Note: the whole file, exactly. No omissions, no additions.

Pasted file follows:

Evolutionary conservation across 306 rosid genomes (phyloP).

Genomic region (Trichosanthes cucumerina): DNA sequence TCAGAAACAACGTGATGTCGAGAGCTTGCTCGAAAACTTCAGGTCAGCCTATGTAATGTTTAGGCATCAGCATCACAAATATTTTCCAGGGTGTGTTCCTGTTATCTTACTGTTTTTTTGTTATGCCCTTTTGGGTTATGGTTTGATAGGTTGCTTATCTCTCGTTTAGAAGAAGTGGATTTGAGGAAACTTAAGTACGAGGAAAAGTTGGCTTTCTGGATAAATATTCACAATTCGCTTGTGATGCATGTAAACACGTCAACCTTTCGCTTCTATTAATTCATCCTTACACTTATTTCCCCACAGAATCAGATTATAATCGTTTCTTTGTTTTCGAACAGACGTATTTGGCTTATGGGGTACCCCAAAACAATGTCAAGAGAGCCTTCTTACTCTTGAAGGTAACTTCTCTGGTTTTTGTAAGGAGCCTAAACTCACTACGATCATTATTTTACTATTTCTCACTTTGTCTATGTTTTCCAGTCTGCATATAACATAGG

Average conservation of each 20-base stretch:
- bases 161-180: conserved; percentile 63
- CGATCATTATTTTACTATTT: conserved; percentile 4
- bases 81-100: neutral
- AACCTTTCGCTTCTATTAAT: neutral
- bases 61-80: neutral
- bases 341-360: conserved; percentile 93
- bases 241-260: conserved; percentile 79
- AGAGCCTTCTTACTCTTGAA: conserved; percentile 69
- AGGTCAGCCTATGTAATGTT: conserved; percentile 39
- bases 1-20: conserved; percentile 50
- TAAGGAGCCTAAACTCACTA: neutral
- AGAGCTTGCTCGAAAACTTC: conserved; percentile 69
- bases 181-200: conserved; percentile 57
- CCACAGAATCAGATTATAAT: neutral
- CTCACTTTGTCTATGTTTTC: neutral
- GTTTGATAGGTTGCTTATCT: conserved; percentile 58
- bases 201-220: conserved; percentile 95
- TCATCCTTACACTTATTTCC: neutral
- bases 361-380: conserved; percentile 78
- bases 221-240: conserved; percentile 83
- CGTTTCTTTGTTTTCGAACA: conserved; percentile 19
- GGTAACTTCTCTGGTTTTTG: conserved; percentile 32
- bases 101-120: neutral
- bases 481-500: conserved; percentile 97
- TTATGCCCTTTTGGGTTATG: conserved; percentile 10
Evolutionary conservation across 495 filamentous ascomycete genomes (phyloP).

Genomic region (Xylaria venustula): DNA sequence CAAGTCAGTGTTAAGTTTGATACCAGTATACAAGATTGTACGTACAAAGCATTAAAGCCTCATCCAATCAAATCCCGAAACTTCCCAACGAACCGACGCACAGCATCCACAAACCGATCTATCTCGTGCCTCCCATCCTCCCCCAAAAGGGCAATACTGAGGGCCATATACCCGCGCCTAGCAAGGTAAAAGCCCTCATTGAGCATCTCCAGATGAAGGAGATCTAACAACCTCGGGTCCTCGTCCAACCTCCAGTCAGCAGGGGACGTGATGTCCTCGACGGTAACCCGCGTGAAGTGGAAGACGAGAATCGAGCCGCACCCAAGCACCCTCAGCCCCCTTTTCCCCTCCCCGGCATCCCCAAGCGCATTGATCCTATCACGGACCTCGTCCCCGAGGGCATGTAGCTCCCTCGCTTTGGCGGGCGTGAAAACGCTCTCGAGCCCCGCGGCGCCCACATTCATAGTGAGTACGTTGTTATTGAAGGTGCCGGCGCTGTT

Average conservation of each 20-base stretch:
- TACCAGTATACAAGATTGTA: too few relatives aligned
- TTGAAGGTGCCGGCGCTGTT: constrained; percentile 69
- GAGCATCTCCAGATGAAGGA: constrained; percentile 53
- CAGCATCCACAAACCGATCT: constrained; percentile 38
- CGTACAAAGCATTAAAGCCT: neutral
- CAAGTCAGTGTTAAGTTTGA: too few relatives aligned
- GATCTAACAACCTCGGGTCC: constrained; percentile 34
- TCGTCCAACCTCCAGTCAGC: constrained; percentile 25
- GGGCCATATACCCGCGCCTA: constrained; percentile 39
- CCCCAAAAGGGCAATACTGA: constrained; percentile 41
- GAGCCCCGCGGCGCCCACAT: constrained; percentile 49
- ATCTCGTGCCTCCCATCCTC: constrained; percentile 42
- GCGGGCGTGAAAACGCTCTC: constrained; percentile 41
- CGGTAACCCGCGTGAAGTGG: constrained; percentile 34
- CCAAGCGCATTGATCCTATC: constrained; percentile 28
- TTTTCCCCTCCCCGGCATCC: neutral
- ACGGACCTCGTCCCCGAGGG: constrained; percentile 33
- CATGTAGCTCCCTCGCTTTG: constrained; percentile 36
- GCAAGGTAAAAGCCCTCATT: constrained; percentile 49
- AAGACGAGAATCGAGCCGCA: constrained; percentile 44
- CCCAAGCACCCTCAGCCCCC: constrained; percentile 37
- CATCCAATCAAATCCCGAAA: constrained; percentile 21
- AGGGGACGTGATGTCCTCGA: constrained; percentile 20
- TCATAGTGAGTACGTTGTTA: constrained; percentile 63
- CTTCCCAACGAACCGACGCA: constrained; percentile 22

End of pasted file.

Evolutionary conservation across 306 rosid genomes (phyloP).

Genomic region (Trichosanthes cucumerina): DNA sequence TCAGAAACAACGTGATGTCGAGAGCTTGCTCGAAAACTTCAGGTCAGCCTATGTAATGTTTAGGCATCAGCATCACAAATATTTTCCAGGGTGTGTTCCTGTTATCTTACTGTTTTTTTGTTATGCCCTTTTGGGTTATGGTTTGATAGGTTGCTTATCTCTCGTTTAGAAGAAGTGGATTTGAGGAAACTTAAGTACGAGGAAAAGTTGGCTTTCTGGATAAATATTCACAATTCGCTTGTGATGCATGTAAACACGTCAACCTTTCGCTTCTATTAATTCATCCTTACACTTATTTCCCCACAGAATCAGATTATAATCGTTTCTTTGTTTTCGAACAGACGTATTTGGCTTATGGGGTACCCCAAAACAATGTCAAGAGAGCCTTCTTACTCTTGAAGGTAACTTCTCTGGTTTTTGTAAGGAGCCTAAACTCACTACGATCATTATTTTACTATTTCTCACTTTGTCTATGTTTTCCAGTCTGCATATAACATAGG

Average conservation of each 20-base stretch:
- bases 161-180: conserved; percentile 63
- CGATCATTATTTTACTATTT: conserved; percentile 4
- bases 81-100: neutral
- AACCTTTCGCTTCTATTAAT: neutral
- bases 61-80: neutral
- bases 341-360: conserved; percentile 93
- bases 241-260: conserved; percentile 79
- AGAGCCTTCTTACTCTTGAA: conserved; percentile 69
- AGGTCAGCCTATGTAATGTT: conserved; percentile 39
- bases 1-20: conserved; percentile 50
- TAAGGAGCCTAAACTCACTA: neutral
- AGAGCTTGCTCGAAAACTTC: conserved; percentile 69
- bases 181-200: conserved; percentile 57
- CCACAGAATCAGATTATAAT: neutral
- CTCACTTTGTCTATGTTTTC: neutral
- GTTTGATAGGTTGCTTATCT: conserved; percentile 58
- bases 201-220: conserved; percentile 95
- TCATCCTTACACTTATTTCC: neutral
- bases 361-380: conserved; percentile 78
- bases 221-240: conserved; percentile 83
- CGTTTCTTTGTTTTCGAACA: conserved; percentile 19
- GGTAACTTCTCTGGTTTTTG: conserved; percentile 32
- bases 101-120: neutral
- bases 481-500: conserved; percentile 97
- TTATGCCCTTTTGGGTTATG: conserved; percentile 10
Evolutionary conservation across 495 filamentous ascomycete genomes (phyloP).

Genomic region (Xylaria venustula): DNA sequence CAAGTCAGTGTTAAGTTTGATACCAGTATACAAGATTGTACGTACAAAGCATTAAAGCCTCATCCAATCAAATCCCGAAACTTCCCAACGAACCGACGCACAGCATCCACAAACCGATCTATCTCGTGCCTCCCATCCTCCCCCAAAAGGGCAATACTGAGGGCCATATACCCGCGCCTAGCAAGGTAAAAGCCCTCATTGAGCATCTCCAGATGAAGGAGATCTAACAACCTCGGGTCCTCGTCCAACCTCCAGTCAGCAGGGGACGTGATGTCCTCGACGGTAACCCGCGTGAAGTGGAAGACGAGAATCGAGCCGCACCCAAGCACCCTCAGCCCCCTTTTCCCCTCCCCGGCATCCCCAAGCGCATTGATCCTATCACGGACCTCGTCCCCGAGGGCATGTAGCTCCCTCGCTTTGGCGGGCGTGAAAACGCTCTCGAGCCCCGCGGCGCCCACATTCATAGTGAGTACGTTGTTATTGAAGGTGCCGGCGCTGTT

Average conservation of each 20-base stretch:
- TACCAGTATACAAGATTGTA: too few relatives aligned
- TTGAAGGTGCCGGCGCTGTT: constrained; percentile 69
- GAGCATCTCCAGATGAAGGA: constrained; percentile 53
- CAGCATCCACAAACCGATCT: constrained; percentile 38
- CGTACAAAGCATTAAAGCCT: neutral
- CAAGTCAGTGTTAAGTTTGA: too few relatives aligned
- GATCTAACAACCTCGGGTCC: constrained; percentile 34
- TCGTCCAACCTCCAGTCAGC: constrained; percentile 25
- GGGCCATATACCCGCGCCTA: constrained; percentile 39
- CCCCAAAAGGGCAATACTGA: constrained; percentile 41
- GAGCCCCGCGGCGCCCACAT: constrained; percentile 49
- ATCTCGTGCCTCCCATCCTC: constrained; percentile 42
- GCGGGCGTGAAAACGCTCTC: constrained; percentile 41
- CGGTAACCCGCGTGAAGTGG: constrained; percentile 34
- CCAAGCGCATTGATCCTATC: constrained; percentile 28
- TTTTCCCCTCCCCGGCATCC: neutral
- ACGGACCTCGTCCCCGAGGG: constrained; percentile 33
- CATGTAGCTCCCTCGCTTTG: constrained; percentile 36
- GCAAGGTAAAAGCCCTCATT: constrained; percentile 49
- AAGACGAGAATCGAGCCGCA: constrained; percentile 44
- CCCAAGCACCCTCAGCCCCC: constrained; percentile 37
- CATCCAATCAAATCCCGAAA: constrained; percentile 21
- AGGGGACGTGATGTCCTCGA: constrained; percentile 20
- TCATAGTGAGTACGTTGTTA: constrained; percentile 63
- CTTCCCAACGAACCGACGCA: constrained; percentile 22